Best of 2015: The 10 (or 20) best movies of 2015, according to Indie Focus writer Mark Olsen

Nick Cannon stars in "Chi-Raq," a welcome return to form for director Spike Lee.
(Parrish Lewis / Roadside Attractions / Amazon Studios)

Anyone who would say it was a weak year for movies wasn’t looking in the right places. From the furiously sprawling to the finely detailed, there was a wide array of work hitting screens at both the multiplex and the art house this year that felt vital, wildly plugged-in and deeply engaged with the world.

“Mad Max: Fury Road”: An astonishing feat of filmmaking and storytelling, “Fury Road” runs in parallel as an incredible action film and a bracing political allegory. Relentless and exhilarating, it’s fun too.

READ MORE: Why ‘Mad Max: Fury Road’ is the movie of the year

“Carol”: Charged by romance and longing, “Carol” is quietly heartbreaking for anyone who ever struggled to be with the one she or he wants. The performances by Cate Blanchett and Rooney Mara are exquisitely detailed.


“Tangerine”: Shot with wit and beauty and an iPhone, this is a film in which style and story come together perfectly for a street-level tale that is part buddy comedy, part window on an unseen community.

“Ex Machina”: Bold, brainy filmmaking that explores the meaning of human consciousness via shifting power dynamics in which the audience can unexpectedly root for a robot.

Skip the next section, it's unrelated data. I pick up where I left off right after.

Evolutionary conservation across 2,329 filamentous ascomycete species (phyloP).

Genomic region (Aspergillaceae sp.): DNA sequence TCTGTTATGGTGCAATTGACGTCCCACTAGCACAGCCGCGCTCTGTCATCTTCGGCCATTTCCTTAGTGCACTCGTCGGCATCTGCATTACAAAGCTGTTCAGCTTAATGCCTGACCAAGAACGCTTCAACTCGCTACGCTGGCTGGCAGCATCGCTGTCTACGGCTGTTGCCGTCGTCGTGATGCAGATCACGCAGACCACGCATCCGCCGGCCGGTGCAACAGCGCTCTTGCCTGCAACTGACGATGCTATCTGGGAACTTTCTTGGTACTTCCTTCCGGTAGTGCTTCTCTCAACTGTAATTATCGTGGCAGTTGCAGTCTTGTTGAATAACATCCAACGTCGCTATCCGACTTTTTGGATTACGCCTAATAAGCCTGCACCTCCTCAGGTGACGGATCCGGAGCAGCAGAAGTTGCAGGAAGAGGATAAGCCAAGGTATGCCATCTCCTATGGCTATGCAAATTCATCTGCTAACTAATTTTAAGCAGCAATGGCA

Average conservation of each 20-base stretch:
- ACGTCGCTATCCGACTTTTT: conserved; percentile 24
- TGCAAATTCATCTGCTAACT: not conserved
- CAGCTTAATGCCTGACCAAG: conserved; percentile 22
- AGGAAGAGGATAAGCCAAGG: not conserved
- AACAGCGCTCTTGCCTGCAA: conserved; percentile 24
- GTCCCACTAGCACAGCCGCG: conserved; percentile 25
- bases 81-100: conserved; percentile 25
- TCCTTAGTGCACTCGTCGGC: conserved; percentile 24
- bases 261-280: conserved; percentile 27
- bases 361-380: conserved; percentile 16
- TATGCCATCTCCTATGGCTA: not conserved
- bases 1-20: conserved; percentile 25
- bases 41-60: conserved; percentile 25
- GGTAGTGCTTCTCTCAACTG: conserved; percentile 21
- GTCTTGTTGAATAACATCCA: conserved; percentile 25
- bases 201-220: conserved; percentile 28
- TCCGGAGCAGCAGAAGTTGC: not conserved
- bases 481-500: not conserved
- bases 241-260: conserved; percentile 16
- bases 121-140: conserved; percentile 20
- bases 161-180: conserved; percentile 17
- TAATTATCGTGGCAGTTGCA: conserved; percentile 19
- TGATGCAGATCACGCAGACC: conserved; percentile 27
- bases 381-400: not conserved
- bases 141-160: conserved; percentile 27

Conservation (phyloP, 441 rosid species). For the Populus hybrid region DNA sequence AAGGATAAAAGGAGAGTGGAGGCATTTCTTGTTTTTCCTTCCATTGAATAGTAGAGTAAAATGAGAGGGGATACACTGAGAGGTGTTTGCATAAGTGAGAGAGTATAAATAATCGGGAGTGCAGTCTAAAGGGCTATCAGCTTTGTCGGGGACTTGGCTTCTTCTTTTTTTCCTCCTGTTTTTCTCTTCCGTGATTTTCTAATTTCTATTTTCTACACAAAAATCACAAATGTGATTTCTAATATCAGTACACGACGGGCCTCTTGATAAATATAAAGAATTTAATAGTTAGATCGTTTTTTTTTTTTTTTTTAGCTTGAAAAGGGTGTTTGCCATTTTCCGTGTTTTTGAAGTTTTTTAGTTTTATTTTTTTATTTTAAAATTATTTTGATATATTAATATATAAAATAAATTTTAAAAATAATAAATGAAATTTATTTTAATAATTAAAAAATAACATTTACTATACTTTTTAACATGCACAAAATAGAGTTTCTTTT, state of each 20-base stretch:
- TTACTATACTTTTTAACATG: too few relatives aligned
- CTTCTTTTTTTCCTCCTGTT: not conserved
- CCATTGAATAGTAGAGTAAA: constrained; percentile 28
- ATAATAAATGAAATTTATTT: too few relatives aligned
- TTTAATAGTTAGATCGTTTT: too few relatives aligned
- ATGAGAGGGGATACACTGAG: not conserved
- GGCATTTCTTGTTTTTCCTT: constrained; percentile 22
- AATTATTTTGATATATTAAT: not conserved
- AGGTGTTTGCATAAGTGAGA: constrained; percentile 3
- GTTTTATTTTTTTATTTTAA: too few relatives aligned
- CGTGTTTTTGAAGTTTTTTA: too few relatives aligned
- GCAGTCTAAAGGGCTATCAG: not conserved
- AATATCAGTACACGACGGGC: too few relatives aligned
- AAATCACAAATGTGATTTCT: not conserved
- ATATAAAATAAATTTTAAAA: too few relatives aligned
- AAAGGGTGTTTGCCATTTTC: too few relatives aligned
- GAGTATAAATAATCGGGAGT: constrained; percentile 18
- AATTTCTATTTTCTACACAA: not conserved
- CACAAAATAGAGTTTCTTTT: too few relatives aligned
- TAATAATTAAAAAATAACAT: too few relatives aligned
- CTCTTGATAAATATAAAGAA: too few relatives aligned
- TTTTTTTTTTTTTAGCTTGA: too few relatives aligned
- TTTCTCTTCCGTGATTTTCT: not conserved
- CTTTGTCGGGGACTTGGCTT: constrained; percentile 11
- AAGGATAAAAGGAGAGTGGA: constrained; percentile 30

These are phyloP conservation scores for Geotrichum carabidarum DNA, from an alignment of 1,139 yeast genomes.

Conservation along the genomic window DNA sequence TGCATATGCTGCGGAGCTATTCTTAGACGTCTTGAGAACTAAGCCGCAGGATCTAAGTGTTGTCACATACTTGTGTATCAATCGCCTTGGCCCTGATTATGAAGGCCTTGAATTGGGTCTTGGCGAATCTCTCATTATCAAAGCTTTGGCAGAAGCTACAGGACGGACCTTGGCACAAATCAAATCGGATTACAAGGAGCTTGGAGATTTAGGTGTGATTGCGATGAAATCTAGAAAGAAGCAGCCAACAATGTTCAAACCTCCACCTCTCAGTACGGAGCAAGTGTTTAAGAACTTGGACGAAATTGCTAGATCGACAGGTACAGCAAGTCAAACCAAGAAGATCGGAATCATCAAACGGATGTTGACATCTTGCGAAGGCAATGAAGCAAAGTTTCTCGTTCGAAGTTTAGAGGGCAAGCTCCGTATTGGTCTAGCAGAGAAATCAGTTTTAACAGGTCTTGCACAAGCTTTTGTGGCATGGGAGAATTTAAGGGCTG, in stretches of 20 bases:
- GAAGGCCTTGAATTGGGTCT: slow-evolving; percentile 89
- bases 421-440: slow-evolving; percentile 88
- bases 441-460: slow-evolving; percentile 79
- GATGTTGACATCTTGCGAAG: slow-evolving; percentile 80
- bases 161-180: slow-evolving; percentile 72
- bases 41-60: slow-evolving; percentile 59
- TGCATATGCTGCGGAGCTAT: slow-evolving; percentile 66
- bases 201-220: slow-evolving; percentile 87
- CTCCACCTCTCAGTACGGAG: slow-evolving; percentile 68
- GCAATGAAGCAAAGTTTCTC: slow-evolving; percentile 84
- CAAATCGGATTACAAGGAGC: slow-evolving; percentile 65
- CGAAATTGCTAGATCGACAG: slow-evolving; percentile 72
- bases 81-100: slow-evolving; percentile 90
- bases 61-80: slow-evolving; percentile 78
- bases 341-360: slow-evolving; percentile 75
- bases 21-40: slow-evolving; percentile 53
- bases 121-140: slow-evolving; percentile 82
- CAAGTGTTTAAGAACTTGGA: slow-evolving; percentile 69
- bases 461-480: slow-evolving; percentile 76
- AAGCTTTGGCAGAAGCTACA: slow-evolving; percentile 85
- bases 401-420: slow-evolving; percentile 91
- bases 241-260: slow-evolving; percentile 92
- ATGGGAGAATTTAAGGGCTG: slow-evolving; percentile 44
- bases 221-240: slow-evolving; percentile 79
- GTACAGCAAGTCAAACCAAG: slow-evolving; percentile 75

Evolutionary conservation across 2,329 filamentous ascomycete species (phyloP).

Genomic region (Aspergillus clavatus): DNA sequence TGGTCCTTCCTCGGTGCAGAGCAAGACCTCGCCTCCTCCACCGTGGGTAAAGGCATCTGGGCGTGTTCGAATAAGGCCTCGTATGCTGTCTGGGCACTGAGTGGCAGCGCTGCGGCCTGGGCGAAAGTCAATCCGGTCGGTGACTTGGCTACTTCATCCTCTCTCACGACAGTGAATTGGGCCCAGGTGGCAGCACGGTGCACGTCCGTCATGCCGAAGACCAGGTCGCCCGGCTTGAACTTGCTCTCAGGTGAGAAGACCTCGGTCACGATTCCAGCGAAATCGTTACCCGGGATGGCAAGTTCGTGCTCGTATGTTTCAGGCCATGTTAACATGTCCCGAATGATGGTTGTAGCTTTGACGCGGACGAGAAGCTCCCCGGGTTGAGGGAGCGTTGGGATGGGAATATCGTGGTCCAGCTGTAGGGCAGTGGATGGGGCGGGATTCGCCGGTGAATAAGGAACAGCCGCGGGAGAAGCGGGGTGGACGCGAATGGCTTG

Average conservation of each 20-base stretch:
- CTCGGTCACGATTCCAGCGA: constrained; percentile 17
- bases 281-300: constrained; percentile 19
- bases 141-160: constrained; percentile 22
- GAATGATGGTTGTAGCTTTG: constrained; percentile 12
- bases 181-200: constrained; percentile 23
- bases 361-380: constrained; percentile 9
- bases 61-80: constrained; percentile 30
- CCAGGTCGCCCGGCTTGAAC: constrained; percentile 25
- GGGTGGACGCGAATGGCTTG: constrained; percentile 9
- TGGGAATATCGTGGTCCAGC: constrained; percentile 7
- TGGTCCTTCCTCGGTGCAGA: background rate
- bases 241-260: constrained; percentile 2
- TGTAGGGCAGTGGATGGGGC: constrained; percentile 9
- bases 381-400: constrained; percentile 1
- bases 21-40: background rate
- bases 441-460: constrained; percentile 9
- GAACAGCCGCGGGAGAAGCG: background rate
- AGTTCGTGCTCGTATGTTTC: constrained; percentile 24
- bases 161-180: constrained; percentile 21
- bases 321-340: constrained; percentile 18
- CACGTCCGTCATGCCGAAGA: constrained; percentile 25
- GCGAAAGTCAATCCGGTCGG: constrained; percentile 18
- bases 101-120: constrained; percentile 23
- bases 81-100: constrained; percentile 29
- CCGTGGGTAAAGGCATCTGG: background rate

“The Assassin”: Like stepping back in time, this steady, detailed story of complex intrigues in feudal China explodes into dazzling choreographies of action.

“The Diary of a Teenage Girl”: A bracing story of self-discovery, resilience and growth that also served as a bold declaration for the fresh talents of actress Bel Powley and filmmaker Marielle Heller.

“Creed”: Just when it seems there are no new twists to the saga of Rocky Balboa, writer-director Ryan Coogler injects fresh energy into this unexpected triumph.

“While We’re Young”: Noah Baumbach remains an exceptional, insightful chronicler of his times in this comedy of generational tension and change.

“Chi-Raq”: Told largely in verse, this charged satire takes on big topics with wit and wisdom. A welcome return to top form from Spike Lee.


“Results”: Andrew Bujalski’s low-key comedy features Kevin Corrigan, Cobie Smulders and Guy Pearce as three people discovering they are in a triangle of love, money and personal fitness.

It was such a good year for movies, in fact, that these films could have easily been cycled into a top 10. A second, unranked roster:

“The Big Short,” “Clouds of Sils Maria,” “Eden,” “The Hateful Eight,” “Heaven Knows What,” “99 Homes,” “Sicario,” “Trainwreck,” “Mistress America” and “Welcome to Me.”